Don't even get me started on all the goodies in the pantry, cereals and home-canned fruit, soups, snack crackers, raisins, popcorn, and on and on and on.

    However, what do all of the accessible things have in common? They either require work or are (ahem) healthy. Kid used to love apples and bananas, but no other fruit. Carrots and that sort of thing are not food to him but something we forced him to eat. Unless coerced, he won't TOUCH leftovers... Unless it's plain rice. The kid can go through an entire box of saltines in a day. Or an entire bag of tortilla chips.

    It is as if he wants to eat only the most unhealthy things he can find... That would be healthy when combined with other stuff. Because peanut butter is reasonable, but 128 oz in 10 days can't possibly be...
  5. AnnieO

    AnnieO Shooting from the Hip

    Oh, and challenge? Perhaps, but he's never been interested in a challenge before... (And I forgot to add, if he glanced up, there are two family sized bags of tortilla chips on TOP of the freezer... LOL)
  6. InsaneCdn

    InsaneCdn Well-Known Member


    The eating tons of one thing and not a balanced diet. I can relate. That was ME until... probably age 25 or older. I literally lived on white bread and a few fruits and a couple of raw veggies - plus very particular sorts of protein. And all the sugar I could get my hands on.

    Sugar and starch are a form of self-medicating for stress. It's insane - because eating healthy is a better way to self-medicate for stress. But our bodies don't crave that. In some ways, its like being addicted to sugar and starch.
  7. KTMom91

    KTMom91 Well-Known Member

    At 17, Miss KT lived on a steady diet of Kraft Mac-n-cheese, chicken soup made of bouillon cubes with a handful of noodles thrown in, rice pilaf, corn, biscuits, pancakes, and sourdough toast, with the occasional hamburger, hot dog, or taco for variety. And blue Gatorade slushies from the Texaco station near the school.

    Since Hubby and I did not wish to eat that kind of thing, she cooked for herself. Or went hungry and told the universe that we didn't have food. She went crying to Useless Boy's mother, who said, "I don't believe that there's no food in the house. Your mother and her husband are much too overweight to have no food." Thanks for the support, you old bag.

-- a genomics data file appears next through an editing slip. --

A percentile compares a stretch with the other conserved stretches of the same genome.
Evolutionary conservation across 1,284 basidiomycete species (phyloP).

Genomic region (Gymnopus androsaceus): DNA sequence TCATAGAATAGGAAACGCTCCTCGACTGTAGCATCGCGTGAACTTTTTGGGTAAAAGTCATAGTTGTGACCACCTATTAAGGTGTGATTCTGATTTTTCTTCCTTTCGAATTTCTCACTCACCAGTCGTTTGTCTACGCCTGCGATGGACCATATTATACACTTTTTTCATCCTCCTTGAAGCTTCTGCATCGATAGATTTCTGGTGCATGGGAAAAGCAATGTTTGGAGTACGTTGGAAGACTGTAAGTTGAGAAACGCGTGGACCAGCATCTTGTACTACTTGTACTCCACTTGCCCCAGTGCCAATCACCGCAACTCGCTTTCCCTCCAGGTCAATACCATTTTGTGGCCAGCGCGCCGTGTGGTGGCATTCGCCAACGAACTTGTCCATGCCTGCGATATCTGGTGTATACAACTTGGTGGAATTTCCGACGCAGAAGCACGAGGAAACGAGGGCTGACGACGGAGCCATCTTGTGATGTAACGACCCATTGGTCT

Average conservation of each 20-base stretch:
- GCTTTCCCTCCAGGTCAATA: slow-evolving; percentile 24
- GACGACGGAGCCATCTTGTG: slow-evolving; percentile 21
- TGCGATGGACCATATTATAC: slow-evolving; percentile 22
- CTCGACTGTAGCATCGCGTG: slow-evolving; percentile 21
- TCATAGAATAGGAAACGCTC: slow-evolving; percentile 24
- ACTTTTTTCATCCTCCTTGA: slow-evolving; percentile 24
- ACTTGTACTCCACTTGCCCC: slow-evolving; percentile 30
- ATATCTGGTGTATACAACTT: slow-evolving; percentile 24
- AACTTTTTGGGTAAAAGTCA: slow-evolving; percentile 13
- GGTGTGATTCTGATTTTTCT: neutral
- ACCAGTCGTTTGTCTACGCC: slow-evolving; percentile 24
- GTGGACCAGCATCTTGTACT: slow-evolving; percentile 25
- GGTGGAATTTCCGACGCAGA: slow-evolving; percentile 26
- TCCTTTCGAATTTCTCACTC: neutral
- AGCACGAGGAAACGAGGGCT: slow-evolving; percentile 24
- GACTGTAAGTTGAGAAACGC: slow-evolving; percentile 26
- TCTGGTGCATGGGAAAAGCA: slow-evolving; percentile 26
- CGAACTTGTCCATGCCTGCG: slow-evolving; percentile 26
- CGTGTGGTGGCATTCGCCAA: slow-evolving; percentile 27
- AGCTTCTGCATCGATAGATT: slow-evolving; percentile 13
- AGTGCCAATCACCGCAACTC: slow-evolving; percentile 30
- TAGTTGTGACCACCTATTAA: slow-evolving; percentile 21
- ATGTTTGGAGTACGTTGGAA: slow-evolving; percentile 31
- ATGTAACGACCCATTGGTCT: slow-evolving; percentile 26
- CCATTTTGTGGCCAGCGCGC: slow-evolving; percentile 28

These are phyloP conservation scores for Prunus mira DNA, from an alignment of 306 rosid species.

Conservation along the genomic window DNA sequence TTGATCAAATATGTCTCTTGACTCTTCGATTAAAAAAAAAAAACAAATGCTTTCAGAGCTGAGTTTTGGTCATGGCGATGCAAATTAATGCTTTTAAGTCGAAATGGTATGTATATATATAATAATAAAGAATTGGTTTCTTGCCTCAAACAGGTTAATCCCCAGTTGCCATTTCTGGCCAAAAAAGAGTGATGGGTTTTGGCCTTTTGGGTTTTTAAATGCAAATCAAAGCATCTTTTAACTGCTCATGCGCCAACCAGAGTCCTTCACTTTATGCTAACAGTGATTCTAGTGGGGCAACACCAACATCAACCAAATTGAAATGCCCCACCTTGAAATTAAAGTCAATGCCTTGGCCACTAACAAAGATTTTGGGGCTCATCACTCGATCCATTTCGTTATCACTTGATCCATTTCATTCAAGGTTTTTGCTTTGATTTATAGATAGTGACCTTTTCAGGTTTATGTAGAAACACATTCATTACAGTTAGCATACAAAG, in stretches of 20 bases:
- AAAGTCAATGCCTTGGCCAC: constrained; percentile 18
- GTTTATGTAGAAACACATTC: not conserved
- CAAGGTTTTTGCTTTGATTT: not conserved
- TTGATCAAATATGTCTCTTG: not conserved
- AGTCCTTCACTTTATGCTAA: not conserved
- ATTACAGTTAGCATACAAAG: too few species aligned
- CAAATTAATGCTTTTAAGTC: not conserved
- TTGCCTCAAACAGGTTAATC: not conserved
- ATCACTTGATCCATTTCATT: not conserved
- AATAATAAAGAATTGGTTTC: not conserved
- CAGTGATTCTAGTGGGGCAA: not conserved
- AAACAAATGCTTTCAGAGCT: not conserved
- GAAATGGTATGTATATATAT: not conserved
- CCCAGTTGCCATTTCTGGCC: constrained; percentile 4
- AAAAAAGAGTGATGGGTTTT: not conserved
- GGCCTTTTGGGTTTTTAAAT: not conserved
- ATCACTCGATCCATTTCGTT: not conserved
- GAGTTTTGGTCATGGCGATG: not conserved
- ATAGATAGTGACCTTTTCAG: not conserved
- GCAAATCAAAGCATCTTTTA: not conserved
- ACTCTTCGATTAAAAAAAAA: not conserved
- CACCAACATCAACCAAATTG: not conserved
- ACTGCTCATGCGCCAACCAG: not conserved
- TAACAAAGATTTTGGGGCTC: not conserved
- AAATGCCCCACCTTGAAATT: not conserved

Wouldn't that much peanut butter clog his intestines?
  8. pasajes4

    pasajes4 Well-Known Member

    My son would not touch anything healthy. His diet would consist of only hot Cheetos if he could get away with it. He will steal them if he could not get them any other way.
  9. Lil

    Lil Well-Known Member

    Ditto. He was always a picky eater, even as a toddler. He would literally throw up if you forced him to take a bit of something he didn't want. Second time he puked after I stuck a carrot in his mouth, I gave up and fed him what he wanted. There was a point when he literally ate nothing but cold cereal and corn dogs...and he was TINY then - like under 4. His doctor told me as long as he ate fortified cereal not to worry about it, it would pass. He's branched out a bit, but to this day he won't eat a piece of lettuce or a tomato, to the point of picking the "chunks" out of spaghetti sauce. We kept canned mandarin oranges and apricots in the house all the time and fed them to him at every meal. That was the healthiest thing he'd eat.
  10. AnnieO

    AnnieO Shooting from the Hip

    ...But she was cooking! LOL he doesn't even go that far.

    Sounds about right... LOL

    You would think... He does regularly clog the toilet. He used to have major problems with constipation as a child... But when your main dietary staple is peanut butter and American cheese sandwiches... Yuck. You'd think he'd HATE those now. That was what he got used to, because he could make it for himself at Mommy's from a very early age.

    I guess I don't relate... I have always loved healthy food. Age 21, I was taking whole yellow squash to work and microwaving them for dinner...

    :rofl: that would have been Belle!!!